Jeong, Kyung Min; Zhao, Jing; Jin, Yan; Heo, Seong Rok; Han, Se Young; Yoo, Da Eun; Lee, Jeongmi

    2015-12-01

    Deep eutectic solvents (DESs) were investigated as tunable, environmentally benign, yet superior extraction media to enhance the extraction of anthocyanins from grape skin, which is usually discarded as waste. Ten DESs containing choline chloride as hydrogen bond acceptor combined with different hydrogen bond donors were screened for high extraction efficiencies based on the anthocyanin extraction yields. As a result, citric acid, D-(+)-maltose, and fructose were selected as the effective DES components, and the newly designed DES, CM-6 that is composed of citric acid and D-(+)-maltose at 4:1 molar ratio, exhibited significantly higher levels of anthocyanin extraction yields than conventional extraction solvents such as 80% aqueous methanol. The final extraction method was established based on the ultrasound-assisted extraction under conditions optimized using response surface methodology. Its extraction yields were double or even higher than those of conventional methods that are time-consuming and use volatile organic solvents. Our method is truly a green method for anthocyanin extraction with great extraction efficiency using a minimal amount of time and solvent. Moreover, this study suggested that grape skin, the by-products of grape juice processing, could serve as a valuable source for safe, natural colorants or antioxidants by use of the eco-friendly extraction solvent, CM-6. PMID:26534763

  3. Comparison of the free and bound phenolic profiles and cellular antioxidant activities of litchi pulp extracts from different solvents

    Su, Dongxiao; Zhang, Ruifen; Hou, Fangli; Zhang, Mingwei; Guo, Jinxin; Huang, Fei; Deng, Yuanyuan; Wei, Zhencheng

    2014-01-01

    Background The phenolic contents and antioxidant activities of fruits could be underestimated if the bound phenolic compounds are not considered. In the present study, the extraction efficiencies of various solvents were investigated in terms of the total content of the free and bound phenolic compounds, as well as the phenolic profiles and antioxidant activities of the extracts. Methods Five different solvent mixtures were used to extract the free phenolic compounds from litchi pulp. Alkalin...

  4. Low-pressure solvent extraction of oil from macauba (Acrocomia aculeata) pulp: characterization of oil and defatted meal

    Caroline Portilho Trentini; Dalany Menezes Oliveira; Cristina Maria Zanette; Camila da Silva

    2015-01-01

    ABSTRACT: This study aimed to extract the oil from macauba pulp using a low-pressure solvent extraction, as well as characterisation of the extracts and defatted meal obtained using different solvents (n-hexane, ethyl acetate and isopropanol). Results reported higher yields in oil, 27.43%, using isopropanol (P0.05) on the composition; however, in the quantification of free glycerol compounds, isopropanol showed higher levels, 104.15mg 100g-1, of these compounds (P

  5. Effect of solvent on the extraction of lanthanides with picrolonic acid

    Ali, A.; Saeed, M.M. [Pakistan Institute of Nuclear Science and Technology (PINSTECH), Islamabad (Pakistan). Chemistry Div.; Rehman, H. [Pakistan Institute of Nuclear Science and Technology (PINSTECH), Islamabad (Pakistan). Central Analytical Facility Div.; Anwar, J. [Punjab Univ., Lahore (Pakistan). Inst. of Chemistry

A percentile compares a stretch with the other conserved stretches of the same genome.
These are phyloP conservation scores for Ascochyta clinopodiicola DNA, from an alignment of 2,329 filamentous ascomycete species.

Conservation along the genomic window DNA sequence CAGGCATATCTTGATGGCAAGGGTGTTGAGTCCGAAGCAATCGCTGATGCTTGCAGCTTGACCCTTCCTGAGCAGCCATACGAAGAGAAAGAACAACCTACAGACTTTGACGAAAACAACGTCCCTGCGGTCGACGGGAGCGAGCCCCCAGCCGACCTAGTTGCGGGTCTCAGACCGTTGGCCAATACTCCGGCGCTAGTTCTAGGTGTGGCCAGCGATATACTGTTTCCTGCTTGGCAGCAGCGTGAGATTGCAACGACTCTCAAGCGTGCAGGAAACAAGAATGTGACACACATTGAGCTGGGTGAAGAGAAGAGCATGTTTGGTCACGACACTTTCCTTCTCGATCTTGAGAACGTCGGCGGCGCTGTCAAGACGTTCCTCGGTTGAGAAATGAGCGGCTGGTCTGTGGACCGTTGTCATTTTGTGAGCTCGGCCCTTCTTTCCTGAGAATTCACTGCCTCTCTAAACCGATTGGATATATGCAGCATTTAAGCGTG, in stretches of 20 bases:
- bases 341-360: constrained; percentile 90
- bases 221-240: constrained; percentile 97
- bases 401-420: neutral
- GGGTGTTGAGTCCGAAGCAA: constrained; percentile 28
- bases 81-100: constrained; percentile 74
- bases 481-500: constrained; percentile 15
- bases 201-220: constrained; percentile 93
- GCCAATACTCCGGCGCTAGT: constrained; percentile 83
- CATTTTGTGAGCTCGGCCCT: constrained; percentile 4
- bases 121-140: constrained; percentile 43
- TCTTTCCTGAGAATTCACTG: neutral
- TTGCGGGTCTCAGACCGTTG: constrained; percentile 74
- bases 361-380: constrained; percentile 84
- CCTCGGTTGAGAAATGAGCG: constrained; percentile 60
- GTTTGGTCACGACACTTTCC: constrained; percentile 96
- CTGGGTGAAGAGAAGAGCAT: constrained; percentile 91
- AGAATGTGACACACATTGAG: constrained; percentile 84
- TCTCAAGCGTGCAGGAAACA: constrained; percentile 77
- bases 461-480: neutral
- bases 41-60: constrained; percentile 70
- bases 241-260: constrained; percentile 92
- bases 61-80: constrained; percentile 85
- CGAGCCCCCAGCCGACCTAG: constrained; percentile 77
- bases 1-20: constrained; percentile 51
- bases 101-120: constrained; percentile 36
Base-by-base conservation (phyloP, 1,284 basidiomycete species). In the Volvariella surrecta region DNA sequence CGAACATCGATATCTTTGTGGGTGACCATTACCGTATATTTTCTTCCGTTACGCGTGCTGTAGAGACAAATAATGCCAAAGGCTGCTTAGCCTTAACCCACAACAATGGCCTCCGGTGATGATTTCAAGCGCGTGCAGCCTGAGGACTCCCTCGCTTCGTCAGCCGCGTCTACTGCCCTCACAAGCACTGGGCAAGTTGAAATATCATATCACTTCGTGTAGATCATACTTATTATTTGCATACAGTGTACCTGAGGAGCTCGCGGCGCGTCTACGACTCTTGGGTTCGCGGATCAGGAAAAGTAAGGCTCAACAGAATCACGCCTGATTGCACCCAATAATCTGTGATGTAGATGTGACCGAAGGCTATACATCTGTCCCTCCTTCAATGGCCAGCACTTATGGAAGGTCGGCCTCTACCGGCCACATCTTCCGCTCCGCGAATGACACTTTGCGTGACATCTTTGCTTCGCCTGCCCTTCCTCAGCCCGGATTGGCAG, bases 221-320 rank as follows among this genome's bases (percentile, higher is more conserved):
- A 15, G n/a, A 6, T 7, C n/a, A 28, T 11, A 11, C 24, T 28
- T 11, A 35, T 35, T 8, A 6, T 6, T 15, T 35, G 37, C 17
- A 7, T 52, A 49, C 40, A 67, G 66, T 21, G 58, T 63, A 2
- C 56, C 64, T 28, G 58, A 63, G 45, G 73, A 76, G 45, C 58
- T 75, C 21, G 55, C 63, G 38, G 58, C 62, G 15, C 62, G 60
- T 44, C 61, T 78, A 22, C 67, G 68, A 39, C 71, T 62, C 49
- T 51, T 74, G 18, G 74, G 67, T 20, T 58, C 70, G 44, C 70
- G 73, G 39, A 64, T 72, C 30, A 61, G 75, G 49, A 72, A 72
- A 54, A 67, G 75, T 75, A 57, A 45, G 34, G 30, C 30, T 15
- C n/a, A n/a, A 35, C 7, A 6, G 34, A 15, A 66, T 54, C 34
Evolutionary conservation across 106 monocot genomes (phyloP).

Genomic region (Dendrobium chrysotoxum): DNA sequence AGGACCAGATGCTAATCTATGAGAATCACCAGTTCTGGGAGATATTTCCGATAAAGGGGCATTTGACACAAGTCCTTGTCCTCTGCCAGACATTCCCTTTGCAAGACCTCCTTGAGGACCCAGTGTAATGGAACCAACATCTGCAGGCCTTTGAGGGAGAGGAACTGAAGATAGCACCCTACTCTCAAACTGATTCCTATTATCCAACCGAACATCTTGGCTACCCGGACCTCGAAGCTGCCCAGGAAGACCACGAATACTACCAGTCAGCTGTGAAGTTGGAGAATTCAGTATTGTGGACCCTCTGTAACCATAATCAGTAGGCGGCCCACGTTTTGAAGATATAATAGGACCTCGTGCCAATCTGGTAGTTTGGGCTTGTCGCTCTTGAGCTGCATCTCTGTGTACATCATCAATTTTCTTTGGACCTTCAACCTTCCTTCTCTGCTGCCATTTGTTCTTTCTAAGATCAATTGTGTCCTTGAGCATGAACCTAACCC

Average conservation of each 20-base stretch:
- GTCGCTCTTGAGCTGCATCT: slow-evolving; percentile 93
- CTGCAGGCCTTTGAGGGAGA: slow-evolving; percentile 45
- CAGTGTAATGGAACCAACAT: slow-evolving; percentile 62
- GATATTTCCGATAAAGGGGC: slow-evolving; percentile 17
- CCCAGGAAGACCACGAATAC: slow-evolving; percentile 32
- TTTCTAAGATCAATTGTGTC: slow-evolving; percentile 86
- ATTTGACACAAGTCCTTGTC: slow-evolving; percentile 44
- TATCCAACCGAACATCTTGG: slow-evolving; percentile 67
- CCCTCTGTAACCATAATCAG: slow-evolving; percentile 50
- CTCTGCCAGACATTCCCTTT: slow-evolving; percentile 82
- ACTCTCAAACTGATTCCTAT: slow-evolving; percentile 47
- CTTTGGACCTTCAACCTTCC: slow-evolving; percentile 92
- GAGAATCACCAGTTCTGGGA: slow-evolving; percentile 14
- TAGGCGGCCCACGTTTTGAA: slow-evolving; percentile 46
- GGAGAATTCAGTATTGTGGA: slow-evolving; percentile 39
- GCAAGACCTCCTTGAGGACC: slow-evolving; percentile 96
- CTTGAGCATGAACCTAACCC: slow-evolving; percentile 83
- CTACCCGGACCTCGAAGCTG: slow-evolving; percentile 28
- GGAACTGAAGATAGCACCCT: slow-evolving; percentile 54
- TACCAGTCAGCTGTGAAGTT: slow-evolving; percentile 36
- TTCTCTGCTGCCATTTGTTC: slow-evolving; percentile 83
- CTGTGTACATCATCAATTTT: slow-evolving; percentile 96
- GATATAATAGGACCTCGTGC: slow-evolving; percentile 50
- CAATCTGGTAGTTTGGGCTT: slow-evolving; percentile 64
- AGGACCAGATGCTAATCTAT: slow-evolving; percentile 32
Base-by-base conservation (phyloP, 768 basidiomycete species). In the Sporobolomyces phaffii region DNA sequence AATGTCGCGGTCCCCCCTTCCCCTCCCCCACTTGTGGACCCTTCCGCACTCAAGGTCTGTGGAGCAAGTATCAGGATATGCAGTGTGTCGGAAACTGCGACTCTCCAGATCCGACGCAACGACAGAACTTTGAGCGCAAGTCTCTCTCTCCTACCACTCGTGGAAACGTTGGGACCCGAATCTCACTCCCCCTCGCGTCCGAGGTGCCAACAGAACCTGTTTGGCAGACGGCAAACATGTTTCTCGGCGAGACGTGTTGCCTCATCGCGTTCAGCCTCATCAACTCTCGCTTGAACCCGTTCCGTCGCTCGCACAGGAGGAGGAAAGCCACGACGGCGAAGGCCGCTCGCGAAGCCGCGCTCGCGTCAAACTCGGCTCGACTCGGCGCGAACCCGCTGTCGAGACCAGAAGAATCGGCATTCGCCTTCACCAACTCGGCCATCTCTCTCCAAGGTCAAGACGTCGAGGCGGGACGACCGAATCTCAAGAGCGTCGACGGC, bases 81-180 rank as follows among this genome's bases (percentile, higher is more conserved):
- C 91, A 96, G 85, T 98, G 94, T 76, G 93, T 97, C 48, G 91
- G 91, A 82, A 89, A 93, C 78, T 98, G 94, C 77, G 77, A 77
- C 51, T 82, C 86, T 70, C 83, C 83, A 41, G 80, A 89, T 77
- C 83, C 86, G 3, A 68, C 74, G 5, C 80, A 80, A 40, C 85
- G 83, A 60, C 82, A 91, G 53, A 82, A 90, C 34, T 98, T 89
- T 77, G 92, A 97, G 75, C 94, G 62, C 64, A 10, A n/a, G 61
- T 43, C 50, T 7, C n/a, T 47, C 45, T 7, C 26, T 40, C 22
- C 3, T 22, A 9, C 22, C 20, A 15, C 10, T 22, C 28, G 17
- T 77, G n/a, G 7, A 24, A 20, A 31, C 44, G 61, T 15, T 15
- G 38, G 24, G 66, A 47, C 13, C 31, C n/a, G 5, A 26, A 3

2010-07-01

    Extraction of Eu(III), Tb(III) and Lu(III), as representatives of lanthanides, has been studied with picrolonic acid [1-p-nitrophenyl-3-methyl-4-nitro-5-pyrazolone (HPA)] as extractant in various solvents such as acetylacetone (ACAC), 1-octanol (ONL), n-hexanol (HNL), 1-butanol (nBNL), 2-butanol (iBNL), cyclohexanone (CHN), n-butyl ether (BE), di(1,2-dichloroethyl)ether (DCEE), diisobutylketone (DIBK), benzene and toluene from aqueous solution of pH 1-2, having ionic strength of 0.01 mol dm{sup -3} (K{sup +}/H{sup +}, Cl{sup -}). The composition of the extracted adduct has been determined as M(PA){sub 3} except in DCEE where it is M(PA){sub 3}.(HPA). Extraction constants (log K{sub ex}) were calculated and on the basis of log K{sub ex}, the role of diluents in the extraction process has been discussed. The solvents with respect to their extractability of the rare earth metal ions can be arranged in the order ACAC > DIBK > BE> DCEE > ONL > HNL > CHN. (orig.)

  6. Extraction of phenolic compounds from virgin olive oil by deep eutectic solvents (DESs).

    García, Aránzazu; Rodríguez-Juan, Elisa; Rodríguez-Gutiérrez, Guillermo; Rios, José Julian; Fernández-Bolaños, Juan

    2016-04-15

    Deep eutectic solvents (DESs) are "green" solvents, applied in this study for the extraction of phenolic compounds from virgin olive oil (VOO). Different combinations of DES consisting of choline chloride (ChCl) in various mixing ratios with sugars, alcohols, organic acids, and urea, as well as a mixture of three sugars were used. The yields of the DES extractions were compared with those from conventional 80% (v/v) methanol/water. DES showed a good solubility of phenolic compounds with different polarities. The two most abundant secoiridoid derivatives in olive oil, oleacein and oleocanthal, extracted with ChCl/xylitol and ChCl/1,2-propanediol showed an increase of 20-33% and 67.9-68.3% with respect to conventional extraction, respectively. To our knowledge, this is the first time that phenolic compounds have been extracted from VOO oil using DES. Our results suggest that DES offers an efficient, safe, sustainable, and cost effective alternative to methanol for extraction of bioactive compounds from VOO. PMID:26616988